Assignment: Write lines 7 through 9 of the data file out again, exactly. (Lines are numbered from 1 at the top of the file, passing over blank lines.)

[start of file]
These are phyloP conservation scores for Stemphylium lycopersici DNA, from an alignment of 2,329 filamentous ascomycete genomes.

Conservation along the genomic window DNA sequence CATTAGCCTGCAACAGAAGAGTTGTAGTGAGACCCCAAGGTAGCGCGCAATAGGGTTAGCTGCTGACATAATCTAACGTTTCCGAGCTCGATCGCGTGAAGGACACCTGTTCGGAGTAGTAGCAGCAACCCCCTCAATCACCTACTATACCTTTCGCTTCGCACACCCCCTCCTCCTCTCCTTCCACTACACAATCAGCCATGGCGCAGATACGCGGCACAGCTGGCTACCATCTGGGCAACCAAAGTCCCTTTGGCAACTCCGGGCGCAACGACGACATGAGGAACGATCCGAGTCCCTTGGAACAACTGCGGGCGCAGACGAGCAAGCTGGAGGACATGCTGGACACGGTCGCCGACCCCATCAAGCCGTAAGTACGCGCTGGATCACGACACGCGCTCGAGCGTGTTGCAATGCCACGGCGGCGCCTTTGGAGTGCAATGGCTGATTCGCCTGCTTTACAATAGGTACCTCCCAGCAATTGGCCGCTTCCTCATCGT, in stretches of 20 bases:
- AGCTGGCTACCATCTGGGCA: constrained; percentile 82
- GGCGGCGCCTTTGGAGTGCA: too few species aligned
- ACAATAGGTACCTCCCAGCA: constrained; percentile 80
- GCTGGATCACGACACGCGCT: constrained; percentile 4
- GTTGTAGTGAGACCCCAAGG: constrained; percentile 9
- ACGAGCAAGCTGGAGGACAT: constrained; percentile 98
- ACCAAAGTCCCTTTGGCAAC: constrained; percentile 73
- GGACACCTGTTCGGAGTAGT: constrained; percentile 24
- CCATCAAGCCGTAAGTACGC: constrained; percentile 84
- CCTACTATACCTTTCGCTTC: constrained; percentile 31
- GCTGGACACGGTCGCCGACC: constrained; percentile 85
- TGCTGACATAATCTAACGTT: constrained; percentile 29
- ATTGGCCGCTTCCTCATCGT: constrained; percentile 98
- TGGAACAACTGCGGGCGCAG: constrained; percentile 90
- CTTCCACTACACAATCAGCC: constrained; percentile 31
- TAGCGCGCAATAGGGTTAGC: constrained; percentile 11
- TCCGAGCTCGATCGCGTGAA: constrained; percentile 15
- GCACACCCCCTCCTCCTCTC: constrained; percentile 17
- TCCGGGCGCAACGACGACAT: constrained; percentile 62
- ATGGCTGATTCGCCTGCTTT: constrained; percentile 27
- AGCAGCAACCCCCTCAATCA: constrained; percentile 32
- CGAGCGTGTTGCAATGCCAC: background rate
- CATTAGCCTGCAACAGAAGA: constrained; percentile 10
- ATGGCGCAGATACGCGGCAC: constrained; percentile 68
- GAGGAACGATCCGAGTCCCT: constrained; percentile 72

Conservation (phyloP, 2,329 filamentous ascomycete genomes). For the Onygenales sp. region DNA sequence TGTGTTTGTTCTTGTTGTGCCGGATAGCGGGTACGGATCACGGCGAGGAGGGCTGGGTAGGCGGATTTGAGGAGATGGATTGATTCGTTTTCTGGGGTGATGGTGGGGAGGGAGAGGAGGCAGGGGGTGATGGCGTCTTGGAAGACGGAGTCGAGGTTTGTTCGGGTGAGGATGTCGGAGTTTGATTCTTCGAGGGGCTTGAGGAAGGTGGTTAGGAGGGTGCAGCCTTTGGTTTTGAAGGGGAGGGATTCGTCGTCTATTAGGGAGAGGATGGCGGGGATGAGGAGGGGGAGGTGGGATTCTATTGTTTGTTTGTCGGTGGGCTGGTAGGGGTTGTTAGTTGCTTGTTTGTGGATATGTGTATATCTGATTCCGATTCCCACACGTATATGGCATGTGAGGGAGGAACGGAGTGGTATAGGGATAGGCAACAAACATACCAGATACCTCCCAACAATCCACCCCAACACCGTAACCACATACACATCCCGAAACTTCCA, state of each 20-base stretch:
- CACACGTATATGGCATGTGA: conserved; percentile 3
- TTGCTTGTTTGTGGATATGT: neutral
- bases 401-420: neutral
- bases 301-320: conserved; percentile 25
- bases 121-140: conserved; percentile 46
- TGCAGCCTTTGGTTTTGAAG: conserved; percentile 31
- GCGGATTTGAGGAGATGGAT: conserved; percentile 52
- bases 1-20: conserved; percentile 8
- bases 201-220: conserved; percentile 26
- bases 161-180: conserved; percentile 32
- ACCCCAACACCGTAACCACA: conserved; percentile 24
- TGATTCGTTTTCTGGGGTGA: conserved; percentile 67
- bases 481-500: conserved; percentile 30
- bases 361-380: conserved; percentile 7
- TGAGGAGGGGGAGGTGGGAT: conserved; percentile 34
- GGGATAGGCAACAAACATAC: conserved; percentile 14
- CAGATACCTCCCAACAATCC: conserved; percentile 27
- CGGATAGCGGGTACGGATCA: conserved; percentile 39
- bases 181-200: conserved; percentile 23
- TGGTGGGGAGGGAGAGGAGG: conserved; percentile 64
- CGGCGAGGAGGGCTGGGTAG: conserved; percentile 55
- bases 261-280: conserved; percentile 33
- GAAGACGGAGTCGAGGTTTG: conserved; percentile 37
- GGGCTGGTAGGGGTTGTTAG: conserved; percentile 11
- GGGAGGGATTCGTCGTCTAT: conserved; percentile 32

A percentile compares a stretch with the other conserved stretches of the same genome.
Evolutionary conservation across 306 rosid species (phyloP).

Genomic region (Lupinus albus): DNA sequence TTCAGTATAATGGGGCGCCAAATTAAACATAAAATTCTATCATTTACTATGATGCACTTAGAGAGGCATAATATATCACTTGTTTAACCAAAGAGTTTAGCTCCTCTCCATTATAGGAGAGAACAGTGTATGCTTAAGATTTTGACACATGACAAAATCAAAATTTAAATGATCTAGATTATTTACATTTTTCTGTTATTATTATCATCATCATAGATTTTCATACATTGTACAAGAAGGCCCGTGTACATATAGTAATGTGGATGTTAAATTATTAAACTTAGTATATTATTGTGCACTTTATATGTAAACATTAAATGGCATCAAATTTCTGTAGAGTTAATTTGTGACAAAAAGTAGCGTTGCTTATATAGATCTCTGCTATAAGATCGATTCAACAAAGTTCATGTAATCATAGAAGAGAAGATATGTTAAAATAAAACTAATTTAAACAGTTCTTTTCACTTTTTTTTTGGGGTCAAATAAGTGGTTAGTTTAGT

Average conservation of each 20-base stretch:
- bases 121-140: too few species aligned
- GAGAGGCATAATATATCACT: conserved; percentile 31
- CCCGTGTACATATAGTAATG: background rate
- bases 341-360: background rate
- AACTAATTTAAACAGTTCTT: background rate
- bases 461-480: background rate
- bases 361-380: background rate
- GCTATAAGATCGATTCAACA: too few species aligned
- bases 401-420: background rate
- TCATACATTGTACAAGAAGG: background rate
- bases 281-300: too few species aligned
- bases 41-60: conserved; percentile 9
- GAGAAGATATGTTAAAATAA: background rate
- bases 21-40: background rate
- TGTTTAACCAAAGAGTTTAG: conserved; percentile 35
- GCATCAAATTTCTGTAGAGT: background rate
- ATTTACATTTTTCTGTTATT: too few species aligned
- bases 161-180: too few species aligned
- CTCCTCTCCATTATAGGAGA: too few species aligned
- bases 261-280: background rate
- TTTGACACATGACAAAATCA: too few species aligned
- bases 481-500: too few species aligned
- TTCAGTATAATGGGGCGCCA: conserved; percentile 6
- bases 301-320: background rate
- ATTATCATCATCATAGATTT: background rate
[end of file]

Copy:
- GTTGTAGTGAGACCCCAAGG: constrained; percentile 9
- ACGAGCAAGCTGGAGGACAT: constrained; percentile 98
- ACCAAAGTCCCTTTGGCAAC: constrained; percentile 73